How To Be Better At Answering Questions In Job Interviews

Job interviews can be challenging.

And in my view they should be.

After all an organisation is making a significant financial investment every time is decides to hire someone.

In job interviews you are going to have to answer a lot of different questions.

There might be a few people who are just naturally good in job interviews.

They are the exception.

For the majority of candidates it will be more of a challenge.

When I have interviewed accountants in the past, I’ve been surprised just how many struggle to give good answers to questions.

Even people who are pretty senior.

The thing is job interviews are something that you do infrequently.

As a result it is hard to become really good at handling the questions well.

So is it all gloom and doom?

The good news is that some simple changes can help you be better at answering questions in job interviews. So what are some of those simple changes?

Read the job advert carefully. There are a lot of clues about what they are looking for in the job advert. Read it carefully, highlight key things. There are going to be some potential questions that come to mind.

Read the job description carefully. What are the key results to be delivered? What are the key tasks? What skills, experiences and knowledge will you have to demonstrate? This is going to be a key line of questions.

Read the person specification. This highlights the key non technical skills and attributes that the employer is looking for.
Prepare a list of potential questions. This should be a long list of at least 30 questions.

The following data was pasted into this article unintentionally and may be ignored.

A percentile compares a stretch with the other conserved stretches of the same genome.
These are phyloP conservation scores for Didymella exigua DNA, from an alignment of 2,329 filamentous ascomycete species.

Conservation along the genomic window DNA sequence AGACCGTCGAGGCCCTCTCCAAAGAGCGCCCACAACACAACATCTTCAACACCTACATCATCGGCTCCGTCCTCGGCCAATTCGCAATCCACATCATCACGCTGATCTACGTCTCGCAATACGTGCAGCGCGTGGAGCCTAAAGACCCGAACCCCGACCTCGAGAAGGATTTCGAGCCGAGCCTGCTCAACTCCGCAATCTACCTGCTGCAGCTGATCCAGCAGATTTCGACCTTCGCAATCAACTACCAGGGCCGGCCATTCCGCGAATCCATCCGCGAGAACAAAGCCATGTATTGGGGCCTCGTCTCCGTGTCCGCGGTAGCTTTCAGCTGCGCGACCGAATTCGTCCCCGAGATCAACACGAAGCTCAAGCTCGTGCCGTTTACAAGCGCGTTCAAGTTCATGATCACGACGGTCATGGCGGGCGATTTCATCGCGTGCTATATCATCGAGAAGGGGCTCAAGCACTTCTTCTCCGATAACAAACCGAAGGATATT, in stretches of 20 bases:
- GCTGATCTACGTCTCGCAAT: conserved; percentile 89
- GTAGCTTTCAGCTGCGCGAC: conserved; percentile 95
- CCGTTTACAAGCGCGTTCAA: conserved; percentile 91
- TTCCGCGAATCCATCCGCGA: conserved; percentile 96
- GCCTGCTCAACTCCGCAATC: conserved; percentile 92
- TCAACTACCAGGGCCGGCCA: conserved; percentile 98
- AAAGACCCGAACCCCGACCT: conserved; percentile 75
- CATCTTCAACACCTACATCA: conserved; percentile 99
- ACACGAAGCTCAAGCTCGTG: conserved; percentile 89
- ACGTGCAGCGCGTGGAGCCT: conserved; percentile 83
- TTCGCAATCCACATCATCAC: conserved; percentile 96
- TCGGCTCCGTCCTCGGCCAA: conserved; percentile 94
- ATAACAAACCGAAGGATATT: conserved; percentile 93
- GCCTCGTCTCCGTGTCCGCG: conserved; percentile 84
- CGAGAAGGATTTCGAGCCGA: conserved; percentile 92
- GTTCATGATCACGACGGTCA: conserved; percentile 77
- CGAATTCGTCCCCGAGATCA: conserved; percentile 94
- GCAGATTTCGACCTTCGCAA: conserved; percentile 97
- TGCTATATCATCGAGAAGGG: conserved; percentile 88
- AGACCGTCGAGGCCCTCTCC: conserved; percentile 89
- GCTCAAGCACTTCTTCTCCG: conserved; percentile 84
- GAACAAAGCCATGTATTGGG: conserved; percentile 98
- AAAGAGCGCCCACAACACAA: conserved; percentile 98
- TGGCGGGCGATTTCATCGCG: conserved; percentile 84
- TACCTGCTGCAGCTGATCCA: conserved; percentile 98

Write out answers to questions. If you have thought in advance what you are going to say in response to questions, answering them is going to be a whole lot easier.

Speak answers out loud. You want to come across naturally not like you are reciting a memorised list.

Listen carefully to the question you are asked. A good interviewer will ask specific questions and look for a specific answer. Make sure you focus on answering the question asked.

Have a bank of stories and examples so that you can illustrate effectively that you have real life experience not just a theoretical understanding.

In many ways while interviews are tough, doing some thorough work ahead of the interview will really make a difference.

About the Author Duncan Brodie

Since 2006 I’ve worked with in excess of 8,000 accountants and professionals in workshops, seminars and one to one helping them land their next jobs and become better leaders, presenters and business partners. Before that I spent 25 years in accountancy climbing the career ladder from Payments Clerk to FD. I’m a CIMA Fellow, Certified Professional Coach and Team Coach Facilitator.

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